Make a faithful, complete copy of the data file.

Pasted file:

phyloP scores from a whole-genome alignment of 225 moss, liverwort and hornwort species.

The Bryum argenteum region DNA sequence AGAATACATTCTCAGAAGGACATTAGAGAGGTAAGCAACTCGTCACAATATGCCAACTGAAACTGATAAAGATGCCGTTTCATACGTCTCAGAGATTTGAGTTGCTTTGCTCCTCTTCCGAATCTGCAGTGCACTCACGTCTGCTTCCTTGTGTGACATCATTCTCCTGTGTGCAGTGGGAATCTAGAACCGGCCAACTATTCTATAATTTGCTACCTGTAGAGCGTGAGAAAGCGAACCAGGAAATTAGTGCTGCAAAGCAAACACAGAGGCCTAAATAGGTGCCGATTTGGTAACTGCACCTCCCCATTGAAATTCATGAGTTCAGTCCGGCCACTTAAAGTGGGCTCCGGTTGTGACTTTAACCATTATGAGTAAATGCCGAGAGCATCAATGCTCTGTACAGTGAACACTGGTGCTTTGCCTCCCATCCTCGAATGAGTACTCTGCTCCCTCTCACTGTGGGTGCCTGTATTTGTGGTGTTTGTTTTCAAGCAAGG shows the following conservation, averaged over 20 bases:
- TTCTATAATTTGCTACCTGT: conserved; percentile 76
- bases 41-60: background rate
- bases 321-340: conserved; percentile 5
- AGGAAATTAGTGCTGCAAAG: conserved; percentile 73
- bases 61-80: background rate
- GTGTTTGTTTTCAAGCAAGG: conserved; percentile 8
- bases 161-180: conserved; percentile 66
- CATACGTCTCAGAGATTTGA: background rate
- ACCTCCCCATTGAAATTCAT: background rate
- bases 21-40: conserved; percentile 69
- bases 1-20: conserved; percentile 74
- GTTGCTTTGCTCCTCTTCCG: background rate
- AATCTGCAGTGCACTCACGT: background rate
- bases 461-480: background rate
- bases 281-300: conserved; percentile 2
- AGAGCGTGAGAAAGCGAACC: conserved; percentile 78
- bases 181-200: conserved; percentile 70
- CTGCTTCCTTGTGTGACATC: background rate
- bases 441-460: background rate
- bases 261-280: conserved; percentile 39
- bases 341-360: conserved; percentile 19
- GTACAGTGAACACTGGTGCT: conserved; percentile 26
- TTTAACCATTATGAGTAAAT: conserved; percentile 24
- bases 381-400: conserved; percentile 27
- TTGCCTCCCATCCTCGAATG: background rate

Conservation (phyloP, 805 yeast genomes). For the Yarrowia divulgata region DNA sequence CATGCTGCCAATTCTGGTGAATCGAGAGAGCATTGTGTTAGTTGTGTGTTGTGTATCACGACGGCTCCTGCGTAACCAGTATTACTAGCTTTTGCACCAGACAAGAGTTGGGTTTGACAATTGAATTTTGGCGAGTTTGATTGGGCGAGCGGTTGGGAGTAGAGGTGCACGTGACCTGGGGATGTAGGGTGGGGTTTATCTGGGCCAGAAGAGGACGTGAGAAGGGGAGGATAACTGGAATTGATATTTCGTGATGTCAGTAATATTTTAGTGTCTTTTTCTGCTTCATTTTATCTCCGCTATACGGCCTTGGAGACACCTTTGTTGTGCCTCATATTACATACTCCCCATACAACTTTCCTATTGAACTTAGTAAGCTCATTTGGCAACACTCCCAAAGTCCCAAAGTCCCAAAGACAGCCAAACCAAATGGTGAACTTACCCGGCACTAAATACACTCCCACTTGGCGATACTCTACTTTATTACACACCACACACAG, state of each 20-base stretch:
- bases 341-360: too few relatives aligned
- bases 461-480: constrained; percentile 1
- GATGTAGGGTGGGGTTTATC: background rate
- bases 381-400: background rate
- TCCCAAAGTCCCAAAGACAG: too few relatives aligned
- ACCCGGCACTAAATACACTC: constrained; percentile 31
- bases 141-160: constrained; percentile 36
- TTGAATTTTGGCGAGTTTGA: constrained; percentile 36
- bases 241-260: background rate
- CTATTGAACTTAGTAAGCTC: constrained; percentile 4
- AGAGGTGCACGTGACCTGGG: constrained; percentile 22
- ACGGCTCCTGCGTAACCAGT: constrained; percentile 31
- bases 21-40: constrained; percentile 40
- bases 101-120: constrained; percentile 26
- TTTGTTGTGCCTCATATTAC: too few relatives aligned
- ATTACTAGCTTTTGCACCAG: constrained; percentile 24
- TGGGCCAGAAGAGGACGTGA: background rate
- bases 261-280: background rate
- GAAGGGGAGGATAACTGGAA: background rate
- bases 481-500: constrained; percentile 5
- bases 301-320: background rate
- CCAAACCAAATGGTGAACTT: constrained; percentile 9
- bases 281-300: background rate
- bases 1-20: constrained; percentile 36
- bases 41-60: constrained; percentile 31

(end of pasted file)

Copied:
phyloP scores from a whole-genome alignment of 225 moss, liverwort and hornwort species.

The Bryum argenteum region DNA sequence AGAATACATTCTCAGAAGGACATTAGAGAGGTAAGCAACTCGTCACAATATGCCAACTGAAACTGATAAAGATGCCGTTTCATACGTCTCAGAGATTTGAGTTGCTTTGCTCCTCTTCCGAATCTGCAGTGCACTCACGTCTGCTTCCTTGTGTGACATCATTCTCCTGTGTGCAGTGGGAATCTAGAACCGGCCAACTATTCTATAATTTGCTACCTGTAGAGCGTGAGAAAGCGAACCAGGAAATTAGTGCTGCAAAGCAAACACAGAGGCCTAAATAGGTGCCGATTTGGTAACTGCACCTCCCCATTGAAATTCATGAGTTCAGTCCGGCCACTTAAAGTGGGCTCCGGTTGTGACTTTAACCATTATGAGTAAATGCCGAGAGCATCAATGCTCTGTACAGTGAACACTGGTGCTTTGCCTCCCATCCTCGAATGAGTACTCTGCTCCCTCTCACTGTGGGTGCCTGTATTTGTGGTGTTTGTTTTCAAGCAAGG shows the following conservation, averaged over 20 bases:
- TTCTATAATTTGCTACCTGT: conserved; percentile 76
- bases 41-60: background rate
- bases 321-340: conserved; percentile 5
- AGGAAATTAGTGCTGCAAAG: conserved; percentile 73
- bases 61-80: background rate
- GTGTTTGTTTTCAAGCAAGG: conserved; percentile 8
- bases 161-180: conserved; percentile 66
- CATACGTCTCAGAGATTTGA: background rate
- ACCTCCCCATTGAAATTCAT: background rate
- bases 21-40: conserved; percentile 69
- bases 1-20: conserved; percentile 74
- GTTGCTTTGCTCCTCTTCCG: background rate
- AATCTGCAGTGCACTCACGT: background rate
- bases 461-480: background rate
- bases 281-300: conserved; percentile 2
- AGAGCGTGAGAAAGCGAACC: conserved; percentile 78
- bases 181-200: conserved; percentile 70
- CTGCTTCCTTGTGTGACATC: background rate
- bases 441-460: background rate
- bases 261-280: conserved; percentile 39
- bases 341-360: conserved; percentile 19
- GTACAGTGAACACTGGTGCT: conserved; percentile 26
- TTTAACCATTATGAGTAAAT: conserved; percentile 24
- bases 381-400: conserved; percentile 27
- TTGCCTCCCATCCTCGAATG: background rate

Conservation (phyloP, 805 yeast genomes). For the Yarrowia divulgata region DNA sequence CATGCTGCCAATTCTGGTGAATCGAGAGAGCATTGTGTTAGTTGTGTGTTGTGTATCACGACGGCTCCTGCGTAACCAGTATTACTAGCTTTTGCACCAGACAAGAGTTGGGTTTGACAATTGAATTTTGGCGAGTTTGATTGGGCGAGCGGTTGGGAGTAGAGGTGCACGTGACCTGGGGATGTAGGGTGGGGTTTATCTGGGCCAGAAGAGGACGTGAGAAGGGGAGGATAACTGGAATTGATATTTCGTGATGTCAGTAATATTTTAGTGTCTTTTTCTGCTTCATTTTATCTCCGCTATACGGCCTTGGAGACACCTTTGTTGTGCCTCATATTACATACTCCCCATACAACTTTCCTATTGAACTTAGTAAGCTCATTTGGCAACACTCCCAAAGTCCCAAAGTCCCAAAGACAGCCAAACCAAATGGTGAACTTACCCGGCACTAAATACACTCCCACTTGGCGATACTCTACTTTATTACACACCACACACAG, state of each 20-base stretch:
- bases 341-360: too few relatives aligned
- bases 461-480: constrained; percentile 1
- GATGTAGGGTGGGGTTTATC: background rate
- bases 381-400: background rate
- TCCCAAAGTCCCAAAGACAG: too few relatives aligned
- ACCCGGCACTAAATACACTC: constrained; percentile 31
- bases 141-160: constrained; percentile 36
- TTGAATTTTGGCGAGTTTGA: constrained; percentile 36
- bases 241-260: background rate
- CTATTGAACTTAGTAAGCTC: constrained; percentile 4
- AGAGGTGCACGTGACCTGGG: constrained; percentile 22
- ACGGCTCCTGCGTAACCAGT: constrained; percentile 31
- bases 21-40: constrained; percentile 40
- bases 101-120: constrained; percentile 26
- TTTGTTGTGCCTCATATTAC: too few relatives aligned
- ATTACTAGCTTTTGCACCAG: constrained; percentile 24
- TGGGCCAGAAGAGGACGTGA: background rate
- bases 261-280: background rate
- GAAGGGGAGGATAACTGGAA: background rate
- bases 481-500: constrained; percentile 5
- bases 301-320: background rate
- CCAAACCAAATGGTGAACTT: constrained; percentile 9
- bases 281-300: background rate
- bases 1-20: constrained; percentile 36
- bases 41-60: constrained; percentile 31